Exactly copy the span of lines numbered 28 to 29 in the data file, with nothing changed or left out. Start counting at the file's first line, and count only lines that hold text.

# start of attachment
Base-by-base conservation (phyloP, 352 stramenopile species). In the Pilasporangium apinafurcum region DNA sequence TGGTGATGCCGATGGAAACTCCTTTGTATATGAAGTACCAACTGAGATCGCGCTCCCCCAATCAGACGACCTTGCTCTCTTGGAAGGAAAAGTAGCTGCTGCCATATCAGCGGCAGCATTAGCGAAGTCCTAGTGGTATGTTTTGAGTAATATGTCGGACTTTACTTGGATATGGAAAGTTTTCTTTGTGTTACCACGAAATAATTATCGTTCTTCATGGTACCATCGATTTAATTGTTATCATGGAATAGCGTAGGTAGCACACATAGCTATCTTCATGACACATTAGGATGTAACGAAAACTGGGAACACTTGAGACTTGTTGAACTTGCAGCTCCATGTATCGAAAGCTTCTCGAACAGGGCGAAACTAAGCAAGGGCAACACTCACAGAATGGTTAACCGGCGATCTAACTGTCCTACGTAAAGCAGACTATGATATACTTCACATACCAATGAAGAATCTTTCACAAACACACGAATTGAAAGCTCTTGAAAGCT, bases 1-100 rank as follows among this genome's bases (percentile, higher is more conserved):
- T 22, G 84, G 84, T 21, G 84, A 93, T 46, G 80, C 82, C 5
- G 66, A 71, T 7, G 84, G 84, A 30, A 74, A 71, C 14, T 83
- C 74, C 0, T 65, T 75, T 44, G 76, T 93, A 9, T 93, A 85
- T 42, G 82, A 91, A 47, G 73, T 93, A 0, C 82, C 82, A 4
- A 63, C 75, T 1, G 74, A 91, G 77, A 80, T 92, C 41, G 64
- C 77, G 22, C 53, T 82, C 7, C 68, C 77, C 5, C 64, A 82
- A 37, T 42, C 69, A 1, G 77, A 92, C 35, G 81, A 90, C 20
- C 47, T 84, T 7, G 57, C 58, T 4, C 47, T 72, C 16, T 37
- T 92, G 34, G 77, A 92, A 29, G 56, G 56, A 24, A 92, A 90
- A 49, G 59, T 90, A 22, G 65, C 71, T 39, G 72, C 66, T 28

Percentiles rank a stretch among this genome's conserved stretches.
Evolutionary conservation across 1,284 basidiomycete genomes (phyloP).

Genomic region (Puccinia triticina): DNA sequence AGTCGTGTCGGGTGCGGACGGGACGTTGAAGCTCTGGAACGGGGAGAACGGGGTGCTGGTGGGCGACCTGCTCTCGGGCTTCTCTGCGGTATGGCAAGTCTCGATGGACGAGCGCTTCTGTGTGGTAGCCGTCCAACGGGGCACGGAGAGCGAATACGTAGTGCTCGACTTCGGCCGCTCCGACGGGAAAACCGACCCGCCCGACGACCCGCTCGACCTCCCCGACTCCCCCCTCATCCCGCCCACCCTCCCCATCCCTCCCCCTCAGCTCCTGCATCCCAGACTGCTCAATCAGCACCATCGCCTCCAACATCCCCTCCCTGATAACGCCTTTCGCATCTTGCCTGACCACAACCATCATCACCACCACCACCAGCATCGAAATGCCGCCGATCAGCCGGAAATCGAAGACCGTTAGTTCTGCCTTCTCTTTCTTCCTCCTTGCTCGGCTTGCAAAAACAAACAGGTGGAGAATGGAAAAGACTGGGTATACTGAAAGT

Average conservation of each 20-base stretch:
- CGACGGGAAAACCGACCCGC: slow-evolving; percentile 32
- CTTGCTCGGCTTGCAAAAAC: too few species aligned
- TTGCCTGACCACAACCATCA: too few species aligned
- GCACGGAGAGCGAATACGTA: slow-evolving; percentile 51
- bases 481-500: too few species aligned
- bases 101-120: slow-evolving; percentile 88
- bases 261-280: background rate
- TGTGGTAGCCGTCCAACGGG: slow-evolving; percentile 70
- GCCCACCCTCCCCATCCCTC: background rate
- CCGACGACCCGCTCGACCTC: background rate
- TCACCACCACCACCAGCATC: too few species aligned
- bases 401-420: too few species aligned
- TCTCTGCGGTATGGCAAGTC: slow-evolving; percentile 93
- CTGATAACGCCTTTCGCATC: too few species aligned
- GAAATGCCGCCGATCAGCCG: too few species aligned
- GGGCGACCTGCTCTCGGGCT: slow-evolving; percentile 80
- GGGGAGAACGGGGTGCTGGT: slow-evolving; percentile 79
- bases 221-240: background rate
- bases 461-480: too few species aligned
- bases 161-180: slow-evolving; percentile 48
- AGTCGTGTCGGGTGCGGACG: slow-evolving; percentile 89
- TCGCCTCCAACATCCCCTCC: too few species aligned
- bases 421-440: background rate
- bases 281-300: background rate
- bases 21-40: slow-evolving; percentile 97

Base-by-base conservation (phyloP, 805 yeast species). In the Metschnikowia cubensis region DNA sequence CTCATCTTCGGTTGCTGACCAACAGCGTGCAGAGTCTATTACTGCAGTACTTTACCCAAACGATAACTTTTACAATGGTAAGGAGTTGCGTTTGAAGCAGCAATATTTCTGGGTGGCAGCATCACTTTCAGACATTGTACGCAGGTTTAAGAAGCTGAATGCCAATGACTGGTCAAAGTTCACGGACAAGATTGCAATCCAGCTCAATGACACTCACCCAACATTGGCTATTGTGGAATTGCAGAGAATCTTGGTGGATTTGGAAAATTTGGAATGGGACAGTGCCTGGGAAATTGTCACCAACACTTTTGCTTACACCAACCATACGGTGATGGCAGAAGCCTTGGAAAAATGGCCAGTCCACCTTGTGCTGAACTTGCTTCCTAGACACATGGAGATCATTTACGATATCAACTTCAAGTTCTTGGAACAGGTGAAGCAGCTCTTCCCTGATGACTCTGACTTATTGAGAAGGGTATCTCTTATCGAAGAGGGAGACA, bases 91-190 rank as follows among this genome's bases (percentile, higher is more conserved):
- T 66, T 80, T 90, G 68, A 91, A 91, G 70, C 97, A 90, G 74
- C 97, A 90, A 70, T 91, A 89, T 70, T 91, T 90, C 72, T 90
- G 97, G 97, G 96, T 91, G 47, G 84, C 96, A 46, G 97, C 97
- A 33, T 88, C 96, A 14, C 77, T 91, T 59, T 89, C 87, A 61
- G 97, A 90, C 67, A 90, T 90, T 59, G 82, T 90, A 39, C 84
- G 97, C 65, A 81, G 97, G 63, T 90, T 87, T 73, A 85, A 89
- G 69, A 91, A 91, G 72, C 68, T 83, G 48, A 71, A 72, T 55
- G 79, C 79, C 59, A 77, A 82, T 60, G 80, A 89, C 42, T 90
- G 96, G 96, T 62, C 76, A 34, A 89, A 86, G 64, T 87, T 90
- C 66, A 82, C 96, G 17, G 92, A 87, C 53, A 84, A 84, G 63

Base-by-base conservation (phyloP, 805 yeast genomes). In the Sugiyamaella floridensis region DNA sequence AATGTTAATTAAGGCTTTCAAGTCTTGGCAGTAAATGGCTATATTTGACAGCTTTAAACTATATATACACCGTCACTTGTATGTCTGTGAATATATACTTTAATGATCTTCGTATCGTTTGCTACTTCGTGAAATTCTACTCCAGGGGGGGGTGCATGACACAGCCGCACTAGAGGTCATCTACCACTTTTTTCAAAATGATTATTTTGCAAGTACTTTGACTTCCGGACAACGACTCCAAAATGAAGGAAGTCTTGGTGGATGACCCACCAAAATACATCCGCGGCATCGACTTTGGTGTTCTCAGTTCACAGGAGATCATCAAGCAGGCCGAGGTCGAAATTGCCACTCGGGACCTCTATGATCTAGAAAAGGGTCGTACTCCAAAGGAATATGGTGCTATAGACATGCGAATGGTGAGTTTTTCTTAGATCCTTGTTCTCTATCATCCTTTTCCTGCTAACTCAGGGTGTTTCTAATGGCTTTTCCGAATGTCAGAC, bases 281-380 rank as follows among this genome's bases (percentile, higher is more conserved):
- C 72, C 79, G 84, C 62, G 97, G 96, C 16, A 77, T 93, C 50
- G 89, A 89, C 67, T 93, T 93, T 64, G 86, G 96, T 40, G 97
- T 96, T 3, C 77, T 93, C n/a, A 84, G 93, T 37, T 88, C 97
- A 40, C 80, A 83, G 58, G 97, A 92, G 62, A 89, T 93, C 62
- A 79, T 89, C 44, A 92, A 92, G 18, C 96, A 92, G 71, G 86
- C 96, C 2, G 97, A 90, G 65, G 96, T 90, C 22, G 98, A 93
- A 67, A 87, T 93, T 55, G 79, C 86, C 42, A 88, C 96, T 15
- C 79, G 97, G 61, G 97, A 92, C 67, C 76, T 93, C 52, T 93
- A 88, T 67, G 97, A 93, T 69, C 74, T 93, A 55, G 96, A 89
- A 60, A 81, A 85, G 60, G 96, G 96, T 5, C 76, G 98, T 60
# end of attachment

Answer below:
- TCTCTGCGGTATGGCAAGTC: slow-evolving; percentile 93
- CTGATAACGCCTTTCGCATC: too few species aligned